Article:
They lock together for greater security and are non-slip. The foam is easy to clean, waterproof, and has no toxic materials. This means they’re suitable for any room and can be used around pets and kids.

Some users reported the tiles’ locking system wears down with continuous movement. But, you can solve this by taping them together.

  • Lightweight and easy to install.
  • Suitable for all rooms in the house.
  • EVA foam is effective at dampening impact sounds.
  • Locking system can wear down over time.

3. iCustomRug Felt Underpad

This rug underlay has a layer of rubber below a layer of felt. It provides grip on hard flooring and will also help with damping.

The rubber layer is completely natural and the felt is made from recycled materials. While this doesn’t affect its soundproofing abilities, it does mean there’s no off-gassing required. 

This felt underpad is suitable for a living room with kids and pets running around, or for a kid’s bedroom to help reduce impact noise from things like dropping toys.

It’s only ¼” thick, so if you’re dealing with particularly loud noises, you’ll be better with a thicker product like the foam tiles. But, this underpad should be fine for a living room or similar.

Some users reported having difficulty cutting it to size. Luckily, there are 75 sizes available, so be sure to buy the right one.

  • Made from both rubber and felt – good dampening properties.
  • Non-toxic materials.
  • Available in 75 sizes.
  • Not very thick.

4. Rubber King All-Purpose Fitness Mat

While not a specific sound absorbing rug pad, this product works for the same reason as the EVA foam tiles. It’s also not dissimilar to sound deadening mats you might find in cars.

The product is only 3/16” thick but is made from dense rubber. So, even though it’s the thinnest on this list, it still does a good job of dampening impact noises.

It comes in 4 different sizes up to 4’ x 6’ so you should be able to find a size that suits. Due to its look, you’ll probably want to hide it under a rug or something.

The rubber isn’t vulcanized, meaning it doesn’t release smells or VOCs. As with other products on this list, it’s safe to use around pets and children.

Perhaps its biggest drawback is thickness. But, its density makes up for this, so it should be fine in normal traffic areas of the home. And, as the name implies, this rubber flooring is useful for home exercise such as yoga or aerobics.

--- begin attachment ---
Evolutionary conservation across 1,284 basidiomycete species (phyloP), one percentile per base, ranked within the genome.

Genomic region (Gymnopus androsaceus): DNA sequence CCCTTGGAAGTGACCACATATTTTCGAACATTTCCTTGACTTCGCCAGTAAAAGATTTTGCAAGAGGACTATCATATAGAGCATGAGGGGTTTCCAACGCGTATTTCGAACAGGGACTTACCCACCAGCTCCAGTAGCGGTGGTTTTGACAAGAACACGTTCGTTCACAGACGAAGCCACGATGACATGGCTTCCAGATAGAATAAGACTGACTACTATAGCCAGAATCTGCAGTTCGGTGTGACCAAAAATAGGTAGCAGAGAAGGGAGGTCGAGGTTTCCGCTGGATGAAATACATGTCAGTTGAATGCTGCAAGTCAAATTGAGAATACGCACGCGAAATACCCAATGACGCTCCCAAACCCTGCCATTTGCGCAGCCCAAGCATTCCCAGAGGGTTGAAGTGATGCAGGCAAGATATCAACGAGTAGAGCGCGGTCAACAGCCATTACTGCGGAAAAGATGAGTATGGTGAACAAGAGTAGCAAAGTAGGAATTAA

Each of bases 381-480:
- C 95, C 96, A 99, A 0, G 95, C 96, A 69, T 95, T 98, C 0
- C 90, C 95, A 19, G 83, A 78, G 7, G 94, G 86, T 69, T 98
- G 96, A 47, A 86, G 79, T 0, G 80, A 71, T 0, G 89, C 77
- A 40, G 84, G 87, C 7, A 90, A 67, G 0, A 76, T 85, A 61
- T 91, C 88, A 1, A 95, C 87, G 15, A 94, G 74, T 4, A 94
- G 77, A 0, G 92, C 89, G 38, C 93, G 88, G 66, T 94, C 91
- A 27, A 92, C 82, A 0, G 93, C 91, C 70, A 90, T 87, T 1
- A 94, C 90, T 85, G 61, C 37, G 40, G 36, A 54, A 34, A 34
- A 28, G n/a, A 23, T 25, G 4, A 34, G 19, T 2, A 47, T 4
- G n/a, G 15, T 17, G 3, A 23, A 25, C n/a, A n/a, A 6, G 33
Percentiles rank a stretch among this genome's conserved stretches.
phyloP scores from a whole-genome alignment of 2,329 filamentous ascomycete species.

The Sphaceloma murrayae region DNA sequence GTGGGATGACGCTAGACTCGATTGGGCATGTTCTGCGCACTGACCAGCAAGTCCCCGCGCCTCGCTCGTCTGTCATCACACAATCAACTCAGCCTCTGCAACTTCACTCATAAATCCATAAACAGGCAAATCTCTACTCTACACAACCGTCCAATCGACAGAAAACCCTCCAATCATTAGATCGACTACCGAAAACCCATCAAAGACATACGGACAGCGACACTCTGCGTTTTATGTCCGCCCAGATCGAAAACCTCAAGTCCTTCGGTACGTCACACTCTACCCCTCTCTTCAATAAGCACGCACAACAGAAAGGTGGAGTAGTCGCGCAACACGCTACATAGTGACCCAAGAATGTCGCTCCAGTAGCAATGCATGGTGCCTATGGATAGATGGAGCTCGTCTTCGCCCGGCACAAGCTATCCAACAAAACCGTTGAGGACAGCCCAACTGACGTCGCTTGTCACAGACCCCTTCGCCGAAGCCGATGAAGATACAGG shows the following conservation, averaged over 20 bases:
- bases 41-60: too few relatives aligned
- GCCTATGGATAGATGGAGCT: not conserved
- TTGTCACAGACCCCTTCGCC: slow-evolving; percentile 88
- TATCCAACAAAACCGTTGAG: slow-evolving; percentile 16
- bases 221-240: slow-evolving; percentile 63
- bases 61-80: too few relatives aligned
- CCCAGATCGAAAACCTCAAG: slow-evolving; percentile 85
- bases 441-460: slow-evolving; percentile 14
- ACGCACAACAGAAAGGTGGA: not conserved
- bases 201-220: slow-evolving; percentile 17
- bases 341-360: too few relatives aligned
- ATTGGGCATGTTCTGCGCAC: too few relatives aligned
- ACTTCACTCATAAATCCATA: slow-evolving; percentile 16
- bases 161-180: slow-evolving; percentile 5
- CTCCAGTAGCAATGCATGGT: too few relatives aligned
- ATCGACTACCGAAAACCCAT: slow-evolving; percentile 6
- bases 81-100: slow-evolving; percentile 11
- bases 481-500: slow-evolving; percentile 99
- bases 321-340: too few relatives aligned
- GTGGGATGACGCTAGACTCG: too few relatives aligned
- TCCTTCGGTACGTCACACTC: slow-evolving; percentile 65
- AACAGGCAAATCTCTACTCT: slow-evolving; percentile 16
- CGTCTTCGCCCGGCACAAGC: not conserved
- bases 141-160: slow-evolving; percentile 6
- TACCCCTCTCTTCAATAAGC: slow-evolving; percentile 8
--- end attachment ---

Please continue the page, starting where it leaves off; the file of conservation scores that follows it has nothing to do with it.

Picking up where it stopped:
• Versatile and easy to use soundproofing mat.
  • Available in multiple sizes.
  • No bad odors or VOCs.
  • Not very thick.

Final Thoughts on Soundproof Floor Mats

Hopefully, this article will point you in the right direction for a quick and easy solution to reducing impact noise.

My top pick is the Sonic Acoustics Soundproof Rug Pad. It’ll effectively dampen noise and keep your rug in place.

But, the EVA foam tiles are a close second because they’re also effective for dampening even if they’re not the most attractive option.

Do you have a preferred floor mat for reducing impact noise in your home? Let me know in the comments below.

Picture of Ludovic
Ludovic is a Mechanical Engineer and Founder of ZenSoundproof. For 7 years, he designed parts for aircraft engines. The last 2 years, he's been designing consumer electronics. Very ear sensitive, his background helps him use soundproofing techniques or look for low-noise appliances for his home. You'll also often find him meditating since his travel to India.

22 thoughts on “Top 4 Soundproof Floor Mats: What Works and How it Quiets Noise”

  1. Hi,

    I am staying in 2nd floor , my kids playing at home due to this my below neighbour get disturb……kids age is 2years and 6years.

    Kindly advise soundproof mat foor floor so that kids can also play and neighbours also don’t get disturb.

    1. Hi Bhuvan, very sorry for the late reply.
      Regarding your question, I would advise installing EVA foam tiles for children. The tiles I have in mind come in different colors and have puzzle-like snaps. It allows you to extend them very easily. This is perfect for a playroom, for example.
      If it’s for a more formal room like a living room, I would advise a thick and large carpet. You can choose a model according to your taste and preferences. A rug will mitigate the steps of kids running around.

      I hope it helps!

      1. Hey.

        I’m wondering if the BakanceFrom EVA foam mat can effectively cushion impact noises made on our floor from underneath by the neighbours downstairs who repeatedly strike their ceiling (our floor) with heavy iron objects.

        Do revert.

        1. Hi there,
          Unfortunately, EVA foam can help only at the point of impact (between their ceiling and their dumbells). It means the foam has to dampen the impact energy before it spreads into the structure.

  2. I am staying in 3rd floor and the sound from my TV goes down to my neighbour and his child cannot sleep due to the TV sound. How to avoid this?

    1. Hi Karthick,
      It’s not that often that airborne noise can reach a lower floor. In general, people complain about impact noise.
      And you should dig a little into the construction of your flooring: is it a concrete floor for instance?
      Sound could also leak through another opening like windows. Does the sound is intrusive when windows are opened?
      If indeed, it’s the floor then I would recommend adding layers on top of it.

  3. Pritam Bhaumik